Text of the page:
2019 | Government

County Council Bill Would Require Landlords to Put Air Conditioning in Units

Bill is the latest measure aimed at improving life for county’s 300,000 tenants

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A bill introduced Tuesday by Montgomery County Council member Tom Hucker would require all residential landlords in the county to equip their buildings with air conditioning.

The county code currently requires landlords to provide heat, maintain electrical and plumbing systems and provide other basic services. But there is no current requirement that landlords provide air conditioning.

Hucker’s bill, which he introduced at Tuesday’s council meeting, would force landlords to provide either central air conditioning or individual units that keep inside temperatures oto80 degrees or less between May 1 and Sept. 30.

Hucker said during Tuesday’s meeting he has heard stories of residents whose air conditioning is either broken or non-existent, and that one 80-year-old woman he had spoken with freezes water bottles and places them in her lap to stay cool curing the summer months.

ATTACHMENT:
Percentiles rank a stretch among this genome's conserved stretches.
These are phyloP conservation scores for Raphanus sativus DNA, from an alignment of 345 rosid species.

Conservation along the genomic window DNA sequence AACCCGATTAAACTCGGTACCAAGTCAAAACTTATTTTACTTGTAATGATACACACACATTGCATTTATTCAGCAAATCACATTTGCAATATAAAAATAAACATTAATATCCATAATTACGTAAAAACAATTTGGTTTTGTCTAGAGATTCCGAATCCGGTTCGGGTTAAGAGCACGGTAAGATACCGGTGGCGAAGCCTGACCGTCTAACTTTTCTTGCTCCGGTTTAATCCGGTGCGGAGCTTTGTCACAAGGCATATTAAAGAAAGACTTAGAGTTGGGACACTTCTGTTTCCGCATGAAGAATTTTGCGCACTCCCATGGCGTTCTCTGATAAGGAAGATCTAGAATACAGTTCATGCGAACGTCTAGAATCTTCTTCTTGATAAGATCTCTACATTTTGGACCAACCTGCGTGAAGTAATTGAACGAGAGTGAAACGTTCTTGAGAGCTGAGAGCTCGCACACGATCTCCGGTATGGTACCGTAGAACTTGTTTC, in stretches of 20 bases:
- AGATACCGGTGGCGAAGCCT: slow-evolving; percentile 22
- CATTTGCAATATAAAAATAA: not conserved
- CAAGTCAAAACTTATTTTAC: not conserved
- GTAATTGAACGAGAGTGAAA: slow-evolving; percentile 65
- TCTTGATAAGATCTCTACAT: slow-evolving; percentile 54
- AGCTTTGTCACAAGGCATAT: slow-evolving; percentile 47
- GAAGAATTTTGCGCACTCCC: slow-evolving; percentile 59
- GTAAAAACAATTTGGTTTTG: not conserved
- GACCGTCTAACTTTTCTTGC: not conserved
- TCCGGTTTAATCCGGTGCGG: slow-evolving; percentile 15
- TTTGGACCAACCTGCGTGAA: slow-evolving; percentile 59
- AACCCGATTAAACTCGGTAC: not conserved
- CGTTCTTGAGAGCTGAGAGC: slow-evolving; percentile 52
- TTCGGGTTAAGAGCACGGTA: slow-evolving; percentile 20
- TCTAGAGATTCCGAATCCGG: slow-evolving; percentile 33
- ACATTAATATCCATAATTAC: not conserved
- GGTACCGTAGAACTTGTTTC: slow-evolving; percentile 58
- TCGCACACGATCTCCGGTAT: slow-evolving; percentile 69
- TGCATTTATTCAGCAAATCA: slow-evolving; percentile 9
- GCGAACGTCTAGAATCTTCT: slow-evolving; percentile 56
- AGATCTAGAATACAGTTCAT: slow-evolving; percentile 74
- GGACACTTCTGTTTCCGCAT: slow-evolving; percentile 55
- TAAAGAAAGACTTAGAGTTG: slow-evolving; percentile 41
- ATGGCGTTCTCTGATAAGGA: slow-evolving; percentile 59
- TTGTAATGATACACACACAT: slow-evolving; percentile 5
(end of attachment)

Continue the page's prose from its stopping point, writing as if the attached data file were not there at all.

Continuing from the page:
“That shouldn’t be happening in 2019 in Montgomery County,” he said.

Hucker noted a woman in Anne Arundel county died last month due to extreme heat. The next six days, he noted, feature forecasts of temperatures reaching 90 degrees or hotter. Temperatures could reach 100 degrees Saturday.

“The hottest weather is in front of us still,” he said.

Hucker’s bill is the latest of a series of bills the council has introduced intended to improve conditions for tenants in the county. Last month, the council approved a bill Hucker sponsored that allows tenants to break their leases if health and safety violations that are not corrected by the landlord within 30 days. The council is also considering another bill, sponsored by council member Will Jawando, that would require landlords to provide tenants with three months’ rent, should they choose to relocate due to unsafe living conditions.

The council is expected to hold a public hearing on the air conditioning bill in September.

Dan Schere can be reached at Daniel.schere@bethesdamagazine.com